Our very own heavily mutated Pitface put up a guest post about her fellow mutants, filling in for HippieVan while Hippy is away fighting the mutants in Japan wearing a tie-dyed sailor suit and riding a Volkswagen battle mecha, as you do in Japan… anyway, as a member of the anti-mutant police force, I had to drag in Pit for questioning! And that's what we did for this Quackcast. Banes and I interrogate Pit on the subject of mutants! Mutants are a forgotten race at the moment: Mutants are the zombies of SciFi in a way; a mob of anonymous monstrous minions who exist to menace the heroes and be gunned down in their thousands. But they're also so much more… Unlike zombies, mutants have a lot more personality and humanity, they can also be far more demonic and revolting than any zombie, they can be any shape, size of configuration. Mutants are so much scarier and adaptable than mere zombies, because unlike zombies they're not always degrading and falling apart, no, mutants are evolving constantly, they can get larger, gorier and more terrifying, i.e. The Thing. For mutant pathos witness the Mars mutants in the original Total Recall: There's a man with a baby in his chest and we feel for him and respect him. We have superhero mutants too in the form of the X-men. Can't forget them! But remember also that “mutants” are also a very real thing in this world, unlike zombies, in fact we are ALL mutants in one way or another, not just those special people with a conjoined twin or extra nipples or genitals or whatever, all of us have our own exciting DNA variation! I have a big nose, crooked lower teeth and pasty white skin myself, I'm practically a Morlock. So what is YOUR “mutation”?
Feb 9, 2015
This week Banes and I were inspired to talk about body shape in the depiction of figures in comics, inspired by some famous images from photographer Howard Schatz's 2002 book, Athlete. In it there are photos of many athletes who're at the peak of their sports and yet their bodyshapes are vastly different, subverting the idea of an "ideal" bodyshape or what it means to be a top athlete or even fit. too often bodyshapes in comics follow a very narrow range, not getting much past what we think of as the current popculture ideal. We all know that idealised model shape is a problem and yet we all still perpetuate it, most of the time you can only tell most "realistic" characters apart by their hairstyle or costume, especially in superhero comics. And that invents a second problem: the myth of the "normal" shaped body as opposed to the ideal- there IS no such thing as normal, and even the ideal is always changing throughout the ages. There's even a lot more to body shape than the famous categories: Mesomorph, Ectomorph, and Endomorph, or Skinny, Pear, Athletic, Hourglass and Apple. We also have a beif mention of how stylised characters (Sponge Bob, Calvin and Hobbes etc) are exaggerations of these shapes and differences.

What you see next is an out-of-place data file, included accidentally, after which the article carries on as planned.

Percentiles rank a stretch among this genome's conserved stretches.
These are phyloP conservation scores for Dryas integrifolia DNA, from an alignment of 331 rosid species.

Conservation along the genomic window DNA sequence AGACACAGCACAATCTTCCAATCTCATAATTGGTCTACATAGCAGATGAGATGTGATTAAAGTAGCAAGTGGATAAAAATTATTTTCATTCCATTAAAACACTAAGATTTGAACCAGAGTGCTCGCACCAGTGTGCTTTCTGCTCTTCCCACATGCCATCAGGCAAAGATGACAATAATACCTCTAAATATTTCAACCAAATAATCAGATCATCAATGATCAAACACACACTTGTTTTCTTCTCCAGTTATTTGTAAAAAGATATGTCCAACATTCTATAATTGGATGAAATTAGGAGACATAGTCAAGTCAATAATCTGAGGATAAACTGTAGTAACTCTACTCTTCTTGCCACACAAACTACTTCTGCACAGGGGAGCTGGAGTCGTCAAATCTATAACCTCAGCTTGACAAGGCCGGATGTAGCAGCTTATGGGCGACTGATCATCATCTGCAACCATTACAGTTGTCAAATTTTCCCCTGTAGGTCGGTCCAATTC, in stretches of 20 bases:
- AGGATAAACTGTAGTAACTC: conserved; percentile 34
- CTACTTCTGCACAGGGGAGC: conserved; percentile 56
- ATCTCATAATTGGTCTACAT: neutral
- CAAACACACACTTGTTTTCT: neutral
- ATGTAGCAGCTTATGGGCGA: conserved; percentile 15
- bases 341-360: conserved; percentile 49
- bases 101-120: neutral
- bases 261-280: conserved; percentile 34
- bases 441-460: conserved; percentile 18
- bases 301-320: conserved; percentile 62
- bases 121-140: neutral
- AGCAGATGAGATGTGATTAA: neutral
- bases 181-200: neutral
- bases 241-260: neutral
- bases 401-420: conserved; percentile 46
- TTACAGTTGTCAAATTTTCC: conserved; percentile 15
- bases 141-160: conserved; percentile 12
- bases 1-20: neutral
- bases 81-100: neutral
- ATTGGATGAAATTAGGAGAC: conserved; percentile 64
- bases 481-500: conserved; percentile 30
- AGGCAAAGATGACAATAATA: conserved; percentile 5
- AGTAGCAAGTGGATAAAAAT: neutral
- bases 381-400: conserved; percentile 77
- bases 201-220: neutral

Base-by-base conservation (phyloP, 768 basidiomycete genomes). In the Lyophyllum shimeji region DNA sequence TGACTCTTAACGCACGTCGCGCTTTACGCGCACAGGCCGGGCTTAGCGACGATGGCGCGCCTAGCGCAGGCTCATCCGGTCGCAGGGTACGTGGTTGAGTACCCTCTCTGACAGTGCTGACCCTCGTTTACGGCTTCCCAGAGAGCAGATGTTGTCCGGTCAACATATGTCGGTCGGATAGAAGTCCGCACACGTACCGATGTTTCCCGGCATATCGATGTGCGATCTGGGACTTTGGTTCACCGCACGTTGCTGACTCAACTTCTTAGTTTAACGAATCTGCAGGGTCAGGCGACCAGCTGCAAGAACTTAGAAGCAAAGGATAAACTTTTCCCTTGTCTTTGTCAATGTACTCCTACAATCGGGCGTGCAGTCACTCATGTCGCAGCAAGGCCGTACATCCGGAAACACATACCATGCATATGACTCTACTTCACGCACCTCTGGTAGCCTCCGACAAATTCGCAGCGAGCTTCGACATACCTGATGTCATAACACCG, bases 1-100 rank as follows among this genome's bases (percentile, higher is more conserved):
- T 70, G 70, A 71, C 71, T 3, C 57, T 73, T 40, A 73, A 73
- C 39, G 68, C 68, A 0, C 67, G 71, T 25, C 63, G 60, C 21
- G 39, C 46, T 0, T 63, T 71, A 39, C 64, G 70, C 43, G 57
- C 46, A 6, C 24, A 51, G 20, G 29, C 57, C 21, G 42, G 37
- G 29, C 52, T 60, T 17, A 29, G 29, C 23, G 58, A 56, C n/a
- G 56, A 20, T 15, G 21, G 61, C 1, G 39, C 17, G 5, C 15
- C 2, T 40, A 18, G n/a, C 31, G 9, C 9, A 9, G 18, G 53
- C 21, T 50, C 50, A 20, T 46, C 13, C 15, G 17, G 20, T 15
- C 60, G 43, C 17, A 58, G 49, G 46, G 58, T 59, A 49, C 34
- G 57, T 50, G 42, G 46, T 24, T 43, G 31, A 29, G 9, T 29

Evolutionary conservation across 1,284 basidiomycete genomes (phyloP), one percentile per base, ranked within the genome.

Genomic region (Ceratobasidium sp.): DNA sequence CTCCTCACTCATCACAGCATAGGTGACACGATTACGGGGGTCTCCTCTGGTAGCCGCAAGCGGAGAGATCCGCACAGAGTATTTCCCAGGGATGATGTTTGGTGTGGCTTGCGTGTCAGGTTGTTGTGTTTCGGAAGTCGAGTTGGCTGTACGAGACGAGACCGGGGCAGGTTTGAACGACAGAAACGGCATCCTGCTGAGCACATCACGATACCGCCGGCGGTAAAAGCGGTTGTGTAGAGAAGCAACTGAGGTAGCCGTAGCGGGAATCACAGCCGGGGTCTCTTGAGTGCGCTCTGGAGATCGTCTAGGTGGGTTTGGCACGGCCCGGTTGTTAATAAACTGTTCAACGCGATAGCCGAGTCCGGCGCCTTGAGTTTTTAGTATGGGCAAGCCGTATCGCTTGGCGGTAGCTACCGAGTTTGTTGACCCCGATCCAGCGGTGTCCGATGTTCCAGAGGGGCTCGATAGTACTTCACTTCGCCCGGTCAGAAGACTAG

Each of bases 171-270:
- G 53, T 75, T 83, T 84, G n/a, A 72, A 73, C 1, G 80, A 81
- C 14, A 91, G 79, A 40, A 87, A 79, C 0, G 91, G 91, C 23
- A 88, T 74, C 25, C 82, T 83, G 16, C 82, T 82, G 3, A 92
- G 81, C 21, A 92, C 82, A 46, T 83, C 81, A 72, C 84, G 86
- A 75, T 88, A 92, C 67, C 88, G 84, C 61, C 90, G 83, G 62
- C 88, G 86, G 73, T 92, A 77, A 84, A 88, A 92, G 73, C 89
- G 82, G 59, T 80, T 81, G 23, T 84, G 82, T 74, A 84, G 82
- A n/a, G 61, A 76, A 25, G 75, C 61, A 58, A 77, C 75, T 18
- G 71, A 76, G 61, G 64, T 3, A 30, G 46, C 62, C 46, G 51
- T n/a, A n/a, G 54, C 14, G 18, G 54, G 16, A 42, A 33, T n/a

Nov 3, 2014
We find our heroes STILL stuck far beneath the soaring spires of the Drunk Duck Gothic palace of doom, down deep in the dank, dark, dusty catacombs, their way lit by the guttering orange light of stinking flaming torches... As the quaking Banes and Ozoneocean explore the bone strewn crypts of the abandoned webcomic ossuary they're frequently visited by the terrifying spectres of those very webcomics, eager to commune with living souls once more in the hope of experiencing the joys of an active audience again. Our many contributors helped introduce us to these abandoned webcomics and we hope you'll give them another look too!
May 19, 2014
Today we talk about villians! Kawaiidaigakusei made a newspost about villains that generated quite a bit of interest so Banes and I had her on to chat about them and read out some of the things our community members had to say. Kawaii can introduce the topic in her own words: I used to take the side of the cheerful, positive, and heroic protagonist in films and comics when I was much younger. As I got older, I wised up to the idea that being a protagonist is relative to biases of the storyteller. Now I rewatch those same films with a renewed perspective of what constitutes “good” and “bad”. Lately, I have been finding that more and more, I am a fan of villains. I believe the reason we are seasoned to differentiate heroes and villains at a young age is to train our super-ego about rules and societal expectations. It teaches every Goffus that they should aspire to be more like Gallant. But living a hero's lifestyle by-the-book can be as boring as vanilla. For the record, I love vanilla, it is GOOD, but it does not make it any less boring. Emulating the characteristics of a supervillain feeds our id. It just feels good to break the rules. Give villains a chance. Afterall, without a villain, there would be no need for a hero.